Progessive Dane Seeks Additional Reform to City Council Process

Progressive Dane issued the following press release this week.  If you are interested in working on these issues - no experience necessary!  Simply contact Brenda Konkel or Mary Anglim (co-chairs of the policy committee). or

Progressive Dane Seeks Additional Reform

to City Council Process


The news of council reform at first seemed promising and Progressive Dane applauds efforts to “strengthen the Council’s ability to shape the . . . future investment in our neighborhoods.”  “If the council is going to seriously consider reforms that will help the public participate in local government and strengthen input into investment in our neighborhoods that is exciting” said Party Co-Chair Sue Pastor.  


However, we don’t find the reforms proposed by Alders Mark Clear and David Ahrens are sufficient to reach this goal.  Renaming committees, changing the length of term of the council president and switching which individual (mayor or council president) appoints alders to committees don’t seem to go far enough to reach this goal. Progressive Dane would like to see the council also consider passing ordinances requiring the following:

  • Meetings must be held after traditional work and school hours.  Hold meetings after 5:00 in the evening and make sure they are in places that are readily accessible and apparent to the public.

  • Agendas are published at least 3 business days in advance of meetings and that the “weekly schedule” is complete when it comes out.  Currently 3 - 7 meetings are added throughout the week after the weekly meeting schedule has been published.

  • Audio record all committee meetings and make those recordings available in Legistar.

  • A public comment for items not on the agenda at council meetings.

  • A pilot project using participatory budgeting for some portion capital budget items.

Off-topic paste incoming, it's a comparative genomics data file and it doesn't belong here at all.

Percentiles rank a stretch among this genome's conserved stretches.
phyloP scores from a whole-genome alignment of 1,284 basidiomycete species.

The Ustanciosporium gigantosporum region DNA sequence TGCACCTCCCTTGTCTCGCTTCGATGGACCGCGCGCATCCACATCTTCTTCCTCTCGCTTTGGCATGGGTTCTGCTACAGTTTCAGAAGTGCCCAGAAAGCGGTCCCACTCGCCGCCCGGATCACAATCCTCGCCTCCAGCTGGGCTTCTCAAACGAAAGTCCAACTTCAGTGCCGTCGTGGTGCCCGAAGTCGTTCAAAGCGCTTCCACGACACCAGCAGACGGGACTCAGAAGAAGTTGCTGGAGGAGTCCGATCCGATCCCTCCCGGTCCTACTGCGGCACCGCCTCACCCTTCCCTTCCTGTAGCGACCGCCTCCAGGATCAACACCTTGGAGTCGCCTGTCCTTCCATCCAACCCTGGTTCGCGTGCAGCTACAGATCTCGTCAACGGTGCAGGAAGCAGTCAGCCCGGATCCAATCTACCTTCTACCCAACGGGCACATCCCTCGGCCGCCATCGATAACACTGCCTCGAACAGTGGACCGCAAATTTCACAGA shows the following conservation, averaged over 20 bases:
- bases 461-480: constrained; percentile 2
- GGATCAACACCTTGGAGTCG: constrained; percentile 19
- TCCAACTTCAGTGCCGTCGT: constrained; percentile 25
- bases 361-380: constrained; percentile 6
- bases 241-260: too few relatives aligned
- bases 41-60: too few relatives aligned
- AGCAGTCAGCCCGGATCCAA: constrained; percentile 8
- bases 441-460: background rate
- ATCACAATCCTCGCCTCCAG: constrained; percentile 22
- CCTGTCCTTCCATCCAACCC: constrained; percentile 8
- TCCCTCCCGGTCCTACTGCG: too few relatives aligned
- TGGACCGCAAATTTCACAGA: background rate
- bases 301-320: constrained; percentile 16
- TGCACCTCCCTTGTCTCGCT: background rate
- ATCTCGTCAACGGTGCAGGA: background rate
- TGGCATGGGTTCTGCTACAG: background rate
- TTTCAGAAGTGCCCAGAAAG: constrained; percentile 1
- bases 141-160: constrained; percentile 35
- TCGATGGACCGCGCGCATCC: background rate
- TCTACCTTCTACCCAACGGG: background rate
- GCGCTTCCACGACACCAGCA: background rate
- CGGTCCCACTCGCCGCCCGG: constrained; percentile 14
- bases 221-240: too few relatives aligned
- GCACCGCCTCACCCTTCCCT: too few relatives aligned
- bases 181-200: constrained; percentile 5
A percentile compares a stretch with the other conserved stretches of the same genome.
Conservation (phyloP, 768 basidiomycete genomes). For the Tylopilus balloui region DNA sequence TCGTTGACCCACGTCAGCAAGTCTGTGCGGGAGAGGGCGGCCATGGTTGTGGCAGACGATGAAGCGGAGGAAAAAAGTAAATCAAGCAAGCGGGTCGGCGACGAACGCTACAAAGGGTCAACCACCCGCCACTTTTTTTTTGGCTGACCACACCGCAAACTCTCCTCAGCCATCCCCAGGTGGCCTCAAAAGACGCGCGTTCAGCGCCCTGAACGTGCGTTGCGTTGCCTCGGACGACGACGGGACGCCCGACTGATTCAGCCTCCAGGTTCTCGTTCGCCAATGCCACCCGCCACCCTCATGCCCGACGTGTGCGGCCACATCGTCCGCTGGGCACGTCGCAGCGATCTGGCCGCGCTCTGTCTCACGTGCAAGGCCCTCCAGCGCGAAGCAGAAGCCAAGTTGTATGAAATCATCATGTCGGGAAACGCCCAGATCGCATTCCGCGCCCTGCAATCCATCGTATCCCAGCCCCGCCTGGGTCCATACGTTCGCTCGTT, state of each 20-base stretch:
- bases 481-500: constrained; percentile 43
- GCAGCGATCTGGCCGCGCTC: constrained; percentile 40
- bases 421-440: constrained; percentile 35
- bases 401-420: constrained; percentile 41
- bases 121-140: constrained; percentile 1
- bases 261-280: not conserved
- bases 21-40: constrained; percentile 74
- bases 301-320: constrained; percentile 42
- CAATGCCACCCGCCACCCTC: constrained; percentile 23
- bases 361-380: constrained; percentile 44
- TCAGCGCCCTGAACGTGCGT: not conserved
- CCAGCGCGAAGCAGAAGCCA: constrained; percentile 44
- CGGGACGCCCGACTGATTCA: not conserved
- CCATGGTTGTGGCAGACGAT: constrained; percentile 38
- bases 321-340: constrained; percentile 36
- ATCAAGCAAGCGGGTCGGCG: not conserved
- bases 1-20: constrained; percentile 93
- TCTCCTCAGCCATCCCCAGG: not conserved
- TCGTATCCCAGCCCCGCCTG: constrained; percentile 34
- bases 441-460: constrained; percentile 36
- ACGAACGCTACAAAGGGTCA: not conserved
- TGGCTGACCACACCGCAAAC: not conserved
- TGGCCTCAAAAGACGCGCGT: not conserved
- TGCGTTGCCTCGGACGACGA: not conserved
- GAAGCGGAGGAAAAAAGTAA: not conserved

• During the budget process, make sure that the amendments to the budget are available to the public several working days in advance of the meeting where they are considered.  Don’t put out amendments on Friday at noon for a meeting on Monday at 4:30.

  • Strengthen the commitment to get documents into legistar when the agendas are available.  Stop the practice of staff giving handouts at the meetings.  If there are handouts, make sure there are enough for the public.

  • Change the amount of time the council and the public has to work on the budget.  Either have the mayor get the budget out sooner or extend the time that the council has to work on the budget into December.

  • Refer portions of the budget to the committees that are impacted by the budget and let them make recommendations for changes.  Currently, only the Board of Estimates can recommend amendments to the budget before it reaches the council.  Consider having committee recommendations to the Mayor before the Mayor recommends the budget.

  • Make it clear in ordinances what goals should be accomplished in making committee appointments such as geographic diversity, mimimum or maximum numbers of committees alders can sit on, etc., regardless of if the mayor or the council president (elected by the council) makes alder appointments.

  • Create a process where if the council rejects an appointment, they can make an alternative recommendation with a super-majority vote.

  • Strengthen and enforce the lobbying laws.

  • Strengthen to city’s ethics code to go beyond financial conflicts of interest for recusals and disclosures.  Make statement of interest forms available to the public electronically and create a meaninfuly enforcement mechanism.

  • Institutionalize the efforts of recent mayors to include the public earlier in the budget process.  The council should examine those processes to determine what worked and what could be improved upon.  Once the process is set up, make sure that the input is meaningfully considered by the council.

  • If the council wants to have a greater impact on strong neighborhoods, they should play a more active role in the Community Development budget.  The current practice of not playing a role in community services funding means the council completely ignores this important area of funding. The council should take an active role in determining community services priorities and increase funding as they would with any other department (police, streets, etc.)  


The “strong council, weak mayor” system of government gives the council the power to elect their president to additional terms or reject the mayor’s committee appointments.  The public is growing tired of the constant infighting in local government and Progressive Dane calls on the Council and the Mayor set aside personality driven conflicts and work collaboratively in the best interest in the City - and limit their disagreements to the tough policy decisions they were elected to make.  “The city faces extremely pressing issues with racial equity, concerns about policing, homelessness, the shortage of affordable housing, and preparing for climate change.   Greater transparency and increasing residents' ability to participate in addressing our common concerns should be the measure of effective reform.” adds Sue Pastor.